3. I could push it up the bclk a tick higher, but my vcore is for sure going to exceed 1.35 and even at the lower voltages I've tried, my core temps were going over 85c in a short time. Trying out a new bclk would probably take another another day of stress-testing the ram and then even further fiddling the VTT (IMC/uncore voltage) until it's finally stable. Not really something I'm interested in if it's probably going to fail since that jump in tick requires a lot more vcore than what I'm currently running at.

TL;DR: please go back and read it. Being thorough seems to be a rare thing these days.:sarcastic:
-Thank you.
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    I thought I would give an update. Disabling HW acceleration in Chrome seems to have preserved the gpu overclock. I'm guessing that Google doesn't want to be responsible for crashing your system so it will secretly down-clock the gpu when videos are loaded. Clocks will stay at max even on 60fps videos on 1440p. The video quality does appear to suffer a little as it looks like anti-aliasing is disabled, but the videos are still playable and not otherwise choppy. I didn't test flash though and not really interested in doing so because Adobe is constantly being suffocated in security vulnerabilities. For html5 viewing, I'm assuming it reverts to OpenGL html5 decoding and it does take about 15% cpu utilization (on my quad-core, 8 thread cpu) -- so keep that in mind if you're also running a full cpu load doing other might start getting choppy videos if you're not allowing some slack for OpenGL rendering.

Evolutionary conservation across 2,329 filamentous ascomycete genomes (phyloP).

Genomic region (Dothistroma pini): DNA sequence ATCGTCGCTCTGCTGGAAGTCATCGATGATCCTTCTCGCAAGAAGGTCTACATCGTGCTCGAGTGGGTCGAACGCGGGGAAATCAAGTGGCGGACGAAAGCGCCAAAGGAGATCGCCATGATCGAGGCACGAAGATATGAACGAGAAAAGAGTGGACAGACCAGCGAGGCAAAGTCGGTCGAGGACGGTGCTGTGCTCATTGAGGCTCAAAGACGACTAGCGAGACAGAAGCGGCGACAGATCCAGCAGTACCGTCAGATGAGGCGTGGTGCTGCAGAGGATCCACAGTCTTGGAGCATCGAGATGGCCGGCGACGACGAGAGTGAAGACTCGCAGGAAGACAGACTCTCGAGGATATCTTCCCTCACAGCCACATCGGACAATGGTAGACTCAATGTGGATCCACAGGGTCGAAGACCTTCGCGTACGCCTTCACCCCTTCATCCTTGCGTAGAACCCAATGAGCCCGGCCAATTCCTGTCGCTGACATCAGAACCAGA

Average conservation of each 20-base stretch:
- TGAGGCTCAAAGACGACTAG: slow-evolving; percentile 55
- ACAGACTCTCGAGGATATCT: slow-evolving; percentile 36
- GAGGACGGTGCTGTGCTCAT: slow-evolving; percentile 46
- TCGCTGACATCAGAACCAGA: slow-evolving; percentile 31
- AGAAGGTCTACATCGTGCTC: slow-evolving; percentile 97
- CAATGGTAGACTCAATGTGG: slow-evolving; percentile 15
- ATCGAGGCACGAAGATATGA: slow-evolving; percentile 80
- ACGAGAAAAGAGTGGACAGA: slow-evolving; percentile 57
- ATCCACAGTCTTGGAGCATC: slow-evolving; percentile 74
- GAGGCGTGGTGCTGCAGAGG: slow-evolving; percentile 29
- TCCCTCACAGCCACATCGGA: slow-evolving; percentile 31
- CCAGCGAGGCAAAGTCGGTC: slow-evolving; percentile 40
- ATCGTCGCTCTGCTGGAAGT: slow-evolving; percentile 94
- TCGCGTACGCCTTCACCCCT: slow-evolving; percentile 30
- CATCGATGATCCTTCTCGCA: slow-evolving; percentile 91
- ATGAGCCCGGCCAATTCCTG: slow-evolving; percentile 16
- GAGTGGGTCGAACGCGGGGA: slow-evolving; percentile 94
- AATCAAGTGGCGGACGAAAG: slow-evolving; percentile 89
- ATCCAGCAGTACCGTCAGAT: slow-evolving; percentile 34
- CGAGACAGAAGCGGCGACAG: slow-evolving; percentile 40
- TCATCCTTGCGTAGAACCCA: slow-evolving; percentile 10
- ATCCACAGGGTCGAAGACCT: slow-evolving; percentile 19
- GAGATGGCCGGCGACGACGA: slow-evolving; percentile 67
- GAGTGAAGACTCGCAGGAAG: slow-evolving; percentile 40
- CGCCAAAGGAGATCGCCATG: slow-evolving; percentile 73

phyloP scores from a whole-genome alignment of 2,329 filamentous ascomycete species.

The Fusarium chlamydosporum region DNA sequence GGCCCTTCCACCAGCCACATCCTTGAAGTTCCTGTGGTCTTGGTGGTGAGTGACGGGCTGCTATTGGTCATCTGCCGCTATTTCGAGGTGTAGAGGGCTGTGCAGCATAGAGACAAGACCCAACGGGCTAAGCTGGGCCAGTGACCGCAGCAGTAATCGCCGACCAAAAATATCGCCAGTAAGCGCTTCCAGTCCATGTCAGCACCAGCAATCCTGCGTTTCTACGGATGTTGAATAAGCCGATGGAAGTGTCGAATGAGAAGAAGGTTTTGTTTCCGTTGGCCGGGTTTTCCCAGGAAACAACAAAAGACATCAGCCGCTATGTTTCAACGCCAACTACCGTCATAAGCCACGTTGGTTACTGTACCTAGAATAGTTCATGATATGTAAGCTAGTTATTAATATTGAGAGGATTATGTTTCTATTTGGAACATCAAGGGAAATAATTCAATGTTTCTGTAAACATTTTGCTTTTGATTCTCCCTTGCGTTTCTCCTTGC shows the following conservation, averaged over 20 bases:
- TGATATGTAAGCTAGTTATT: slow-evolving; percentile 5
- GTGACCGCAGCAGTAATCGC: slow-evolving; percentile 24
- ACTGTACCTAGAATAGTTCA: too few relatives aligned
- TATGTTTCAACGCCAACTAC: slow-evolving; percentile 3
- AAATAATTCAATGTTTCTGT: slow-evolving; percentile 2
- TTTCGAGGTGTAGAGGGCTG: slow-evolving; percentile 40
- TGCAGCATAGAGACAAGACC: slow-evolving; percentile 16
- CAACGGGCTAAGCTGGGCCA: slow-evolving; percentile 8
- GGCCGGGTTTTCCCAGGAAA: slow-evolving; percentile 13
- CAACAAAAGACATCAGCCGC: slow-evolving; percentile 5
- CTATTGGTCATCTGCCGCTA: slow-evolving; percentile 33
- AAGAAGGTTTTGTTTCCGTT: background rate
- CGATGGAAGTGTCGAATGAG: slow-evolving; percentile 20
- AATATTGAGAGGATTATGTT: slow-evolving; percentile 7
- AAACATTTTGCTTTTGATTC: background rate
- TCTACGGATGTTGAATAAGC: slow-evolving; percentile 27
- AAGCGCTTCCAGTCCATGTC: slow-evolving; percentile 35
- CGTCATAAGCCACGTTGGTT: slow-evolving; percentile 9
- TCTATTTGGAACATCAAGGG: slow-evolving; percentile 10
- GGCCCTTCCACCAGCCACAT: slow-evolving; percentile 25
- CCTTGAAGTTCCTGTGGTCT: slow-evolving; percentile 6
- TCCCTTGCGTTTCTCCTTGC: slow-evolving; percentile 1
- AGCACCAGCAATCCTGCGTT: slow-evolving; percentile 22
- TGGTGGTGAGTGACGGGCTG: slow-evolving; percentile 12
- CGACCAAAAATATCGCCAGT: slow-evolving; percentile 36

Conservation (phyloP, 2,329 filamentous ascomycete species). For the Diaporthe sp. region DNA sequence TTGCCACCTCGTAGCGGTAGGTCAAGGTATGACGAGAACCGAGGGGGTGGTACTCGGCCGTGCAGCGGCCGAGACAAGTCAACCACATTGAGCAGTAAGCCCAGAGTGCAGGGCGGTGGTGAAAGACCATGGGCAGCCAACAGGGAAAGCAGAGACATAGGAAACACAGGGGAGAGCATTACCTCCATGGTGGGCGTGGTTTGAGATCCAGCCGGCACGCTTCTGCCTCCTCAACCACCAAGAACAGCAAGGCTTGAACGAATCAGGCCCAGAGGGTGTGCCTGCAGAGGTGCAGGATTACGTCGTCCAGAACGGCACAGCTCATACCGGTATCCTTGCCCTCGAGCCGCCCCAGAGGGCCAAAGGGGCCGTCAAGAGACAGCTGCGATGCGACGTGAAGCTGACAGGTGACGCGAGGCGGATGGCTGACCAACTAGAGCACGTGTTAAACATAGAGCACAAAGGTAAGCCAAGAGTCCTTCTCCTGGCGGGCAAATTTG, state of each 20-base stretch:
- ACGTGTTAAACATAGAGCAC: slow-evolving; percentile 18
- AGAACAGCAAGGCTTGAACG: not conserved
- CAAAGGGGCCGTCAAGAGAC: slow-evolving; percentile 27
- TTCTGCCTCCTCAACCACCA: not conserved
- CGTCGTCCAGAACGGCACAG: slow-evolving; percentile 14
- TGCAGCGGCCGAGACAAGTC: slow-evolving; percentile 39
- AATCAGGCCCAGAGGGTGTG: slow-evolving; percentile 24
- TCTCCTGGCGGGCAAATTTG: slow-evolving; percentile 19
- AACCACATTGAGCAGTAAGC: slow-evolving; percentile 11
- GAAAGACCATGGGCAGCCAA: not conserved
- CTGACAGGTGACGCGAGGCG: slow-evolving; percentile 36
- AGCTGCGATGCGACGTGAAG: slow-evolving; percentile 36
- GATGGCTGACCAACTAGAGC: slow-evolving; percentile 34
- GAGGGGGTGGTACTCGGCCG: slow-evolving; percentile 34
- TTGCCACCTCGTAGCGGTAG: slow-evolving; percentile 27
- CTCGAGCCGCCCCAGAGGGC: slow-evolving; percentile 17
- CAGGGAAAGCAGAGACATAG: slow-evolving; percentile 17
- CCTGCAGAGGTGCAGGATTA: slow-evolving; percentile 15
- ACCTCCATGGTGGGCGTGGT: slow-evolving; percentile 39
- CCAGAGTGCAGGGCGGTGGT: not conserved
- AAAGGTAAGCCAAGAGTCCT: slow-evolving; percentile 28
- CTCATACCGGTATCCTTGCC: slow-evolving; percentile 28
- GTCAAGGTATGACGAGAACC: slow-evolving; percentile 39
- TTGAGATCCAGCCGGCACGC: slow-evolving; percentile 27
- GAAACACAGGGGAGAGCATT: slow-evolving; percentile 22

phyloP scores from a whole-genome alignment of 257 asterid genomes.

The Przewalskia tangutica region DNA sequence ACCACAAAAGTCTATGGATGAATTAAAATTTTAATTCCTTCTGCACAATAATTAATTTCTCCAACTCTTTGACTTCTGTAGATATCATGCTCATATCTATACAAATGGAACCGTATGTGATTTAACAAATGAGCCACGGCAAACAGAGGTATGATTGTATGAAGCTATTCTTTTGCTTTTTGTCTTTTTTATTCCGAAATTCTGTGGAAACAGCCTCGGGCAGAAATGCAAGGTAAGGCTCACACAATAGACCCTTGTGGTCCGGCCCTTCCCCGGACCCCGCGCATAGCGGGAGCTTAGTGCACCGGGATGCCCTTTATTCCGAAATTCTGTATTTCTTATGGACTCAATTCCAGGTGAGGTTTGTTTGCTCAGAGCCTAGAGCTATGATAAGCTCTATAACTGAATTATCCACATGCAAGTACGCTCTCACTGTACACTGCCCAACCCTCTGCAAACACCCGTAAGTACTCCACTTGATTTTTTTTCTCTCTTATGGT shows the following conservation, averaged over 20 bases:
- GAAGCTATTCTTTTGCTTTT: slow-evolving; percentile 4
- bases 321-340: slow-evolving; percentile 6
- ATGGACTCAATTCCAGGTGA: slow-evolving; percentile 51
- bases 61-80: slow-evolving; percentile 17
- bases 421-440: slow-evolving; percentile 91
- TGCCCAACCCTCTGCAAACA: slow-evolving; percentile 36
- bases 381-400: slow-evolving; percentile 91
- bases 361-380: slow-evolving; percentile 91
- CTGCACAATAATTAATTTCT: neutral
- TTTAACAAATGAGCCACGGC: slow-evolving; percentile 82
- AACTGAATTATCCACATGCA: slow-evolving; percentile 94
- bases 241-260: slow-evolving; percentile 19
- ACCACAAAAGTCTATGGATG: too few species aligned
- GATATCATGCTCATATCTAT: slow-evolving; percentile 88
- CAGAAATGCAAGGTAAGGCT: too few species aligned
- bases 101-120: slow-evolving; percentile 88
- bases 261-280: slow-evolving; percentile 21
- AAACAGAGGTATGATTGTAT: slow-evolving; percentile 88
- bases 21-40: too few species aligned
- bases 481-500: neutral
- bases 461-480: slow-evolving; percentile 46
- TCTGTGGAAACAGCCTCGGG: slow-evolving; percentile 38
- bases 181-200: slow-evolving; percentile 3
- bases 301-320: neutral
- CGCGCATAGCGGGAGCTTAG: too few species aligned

Also, I've since gotten a couple bsod's during my testing of re-enabling the power features. EIST, C1E, C-States, pci-e link state power management "moderate power savings," and USB selective suspend were re-enabled. I also enabled "rapidmode" which bumped up the ssd benchmarks (255MB/s seq. write -- much better than before but still slow compared to a traditional "ram drive.") I was playing L4D in steam for 35 minutes (video settings max quality on 1200p, gpu still on OC) while listening to a ustream video in the background (HW acceleration on at the time) and then got a code 101 bsod.

    I then disabled C-State which turned off much of the "yo-yo"ing of the vcore (significant fluctuation in the vcore would happen previously even if no apps (other than cpu-z and maybe a couple win7 gadgets) were loaded.) Also turned pci-e link state power management to off. Second bsod (code 9C) happened later when I was typing up a forum post with a bunch of tabs opened in Chrome (hw acceleration still on), gpu was on near-100% load.

    I then ticked up the VTT by 1 notch. In the meantime I'm treating the system as unstable and saving checkpoints every 10 minutes. Testing for stability in this environment is very difficult because you're basically testing the system going from 0% for an extended 100% load intermittently and see how it handles these fluctuations. Someone in another forum suggested leaving the system on overnight with no apps loaded (including gadgets, CCC, Intel storage console, and av scanners), disabling the network adapter, and see if it's still on in the morning lol. :) Theoretically there's going to be some amount of cpu utilization during idle periods due to Window's scheduled tasks and cleanup (aka archive) items it does in the background.